Complete summary of Richard L. Rubenstein’s After Auschwitz. eNotes plot summaries cover all the significant action of After Auschwitz. After Auschwitz has 53 ratings and 6 reviews. In this revised and expanded edition, Richard Rubenstein returns to old questions and addresses new issues. After Auschwitz, by Richard L. Rubenstein; The Religious Imagination, by Richard L. Rubenstein. God may be dead, but the Jewish people must live, although.
|Genre:||Health and Food|
|Published (Last):||5 March 2014|
|PDF File Size:||7.24 Mb|
|ePub File Size:||2.91 Mb|
|Price:||Free* [*Free Regsitration Required]|
When his work was released init appeared at a time when a “death of God” movement was emerging in radical theological discussions among Protestant theologians such as Gabriel VahanianPaul Van BurenWilliam Hamiltonand Thomas J. This one isn’t worth your time. Rubenstein taught in religious studies at Florida State University from to and held the professorial chair.
No trivia or quizzes yet.
To see what your friends thought of this book, please sign up.
Return to Book Page. From Wikipedia, the free encyclopedia. It’s also repetitive and in some places did not age well, particularly in the final section on changing sexual values and homosexuality. Altizer Paul van Buren John D. His first book, After Auschwitzacter radical theological frontiers in Jewish thought.
Feb 13, Damon Brandt rated it it was ayschwitz. Considering the ferocity with which religious Jews dealt with blasphemy, this takes on further significance. Nov 20, Warren B rated it it was ok.
He then became president and professor of Religion at the University of Bridgeportwhere he served from to Preview — After Auschwitz by Richard L.
After Auschwitz: History, Theology, and Contemporary Judaism by Richard L. Rubenstein
Rubenstien began his tertiary education at Hebrew Union Collegean institution within the Reform Judaism tradition. Rubenstein departs from the usual Judeocentric mode of thinking as he acknowledges the following, quote The aim of creating a world in which God is dead auschwiitz, more precisely, in which the Judaeo-Christian God is NEGATED [emphasis his] auschwita at the heart of the Nazi program Rubenstein has two honorary doctorates: However, he insists that the demonization of Jews in Christian thinking was “imported” by the Nazis into their radically exterminatory thinking p.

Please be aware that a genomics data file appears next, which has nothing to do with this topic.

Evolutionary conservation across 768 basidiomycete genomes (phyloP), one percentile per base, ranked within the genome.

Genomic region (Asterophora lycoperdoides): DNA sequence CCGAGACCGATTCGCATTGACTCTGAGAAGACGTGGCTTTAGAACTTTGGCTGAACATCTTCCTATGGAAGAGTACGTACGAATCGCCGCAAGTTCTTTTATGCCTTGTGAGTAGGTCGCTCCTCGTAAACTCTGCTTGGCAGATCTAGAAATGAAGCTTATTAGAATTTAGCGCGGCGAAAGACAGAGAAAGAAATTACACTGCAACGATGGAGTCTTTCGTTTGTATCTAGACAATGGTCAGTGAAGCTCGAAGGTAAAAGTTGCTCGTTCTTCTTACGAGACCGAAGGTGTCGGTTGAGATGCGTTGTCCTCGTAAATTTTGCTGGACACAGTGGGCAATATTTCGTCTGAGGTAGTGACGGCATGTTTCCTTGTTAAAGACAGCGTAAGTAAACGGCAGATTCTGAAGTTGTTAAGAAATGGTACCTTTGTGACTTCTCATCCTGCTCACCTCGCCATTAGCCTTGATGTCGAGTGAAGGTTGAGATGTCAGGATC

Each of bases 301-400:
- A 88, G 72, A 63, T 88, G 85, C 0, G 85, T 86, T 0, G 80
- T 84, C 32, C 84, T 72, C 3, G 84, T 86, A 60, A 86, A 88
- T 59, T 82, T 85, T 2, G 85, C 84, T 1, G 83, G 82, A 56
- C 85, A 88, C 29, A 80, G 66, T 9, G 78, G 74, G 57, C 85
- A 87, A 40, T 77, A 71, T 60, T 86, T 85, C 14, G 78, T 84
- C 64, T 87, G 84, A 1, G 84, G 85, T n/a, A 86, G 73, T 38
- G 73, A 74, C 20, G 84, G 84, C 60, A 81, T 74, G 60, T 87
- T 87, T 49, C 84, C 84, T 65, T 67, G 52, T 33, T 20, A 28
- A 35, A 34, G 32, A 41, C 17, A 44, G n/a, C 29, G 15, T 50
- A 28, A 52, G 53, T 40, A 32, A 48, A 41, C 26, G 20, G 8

Especially with where current radical with a small r theology has gone in Judaism wi This is a ‘s revision of a ‘s original. From his own first-hand, personal experience and out of his religious convictions, he understood how tragic a political and social blight that movement had been.
Views Read Edit View history.
After Auschwitz: radical theology and contemporary Judaism – Richard L. Rubenstein – Google Books
Terms like “ground” and “source” stand in contrast to the terms used for the transcendent biblical God of history who is known as a supreme king, a father, a creator, a judge, a maker.
He graduated from the University of Cincinnati with a B. We have lost all hope, quschwitz and illusion. The update to the essays are uneven and sometimes come across as contradictory. Trivia About After Auschwitz: Essays on the Life and Work of Rev.
Precedence does not equal causation. Rubenstein was a defender of the Unification Church and served on its advisory council,  as well as on the board of directors of the church-owned Washington Times newspaper. Joe rated it liked it Apr 27, Thus, he writes, quote For a Jew who holds firmly to the doctrine of the rubebstein of Israel and the Torah as the rubensteiin content of God’s revelation to mankind, the Christian insistence upon the decisive character of the Christ-event in human history must be at best error and at worse blasphemy.
After Auschwitz: History, Theology, and Contemporary Judaism
Radical Theology was a Christian theological movement about how to be a Christian after the Nietzschian death of God. Spencer Szwalbenest rated it it was amazing Jul 01, For instance, the much-condemned Christian prayers for the salvation of Jews implied a caring for the fate of the Jews, an affirmation of their worth as human beings, and a belief in their rehabilitation before God.
He has continued with Holocaust themes in later writings and has adjusted some of his earlier views about God in light of the Kabbalah.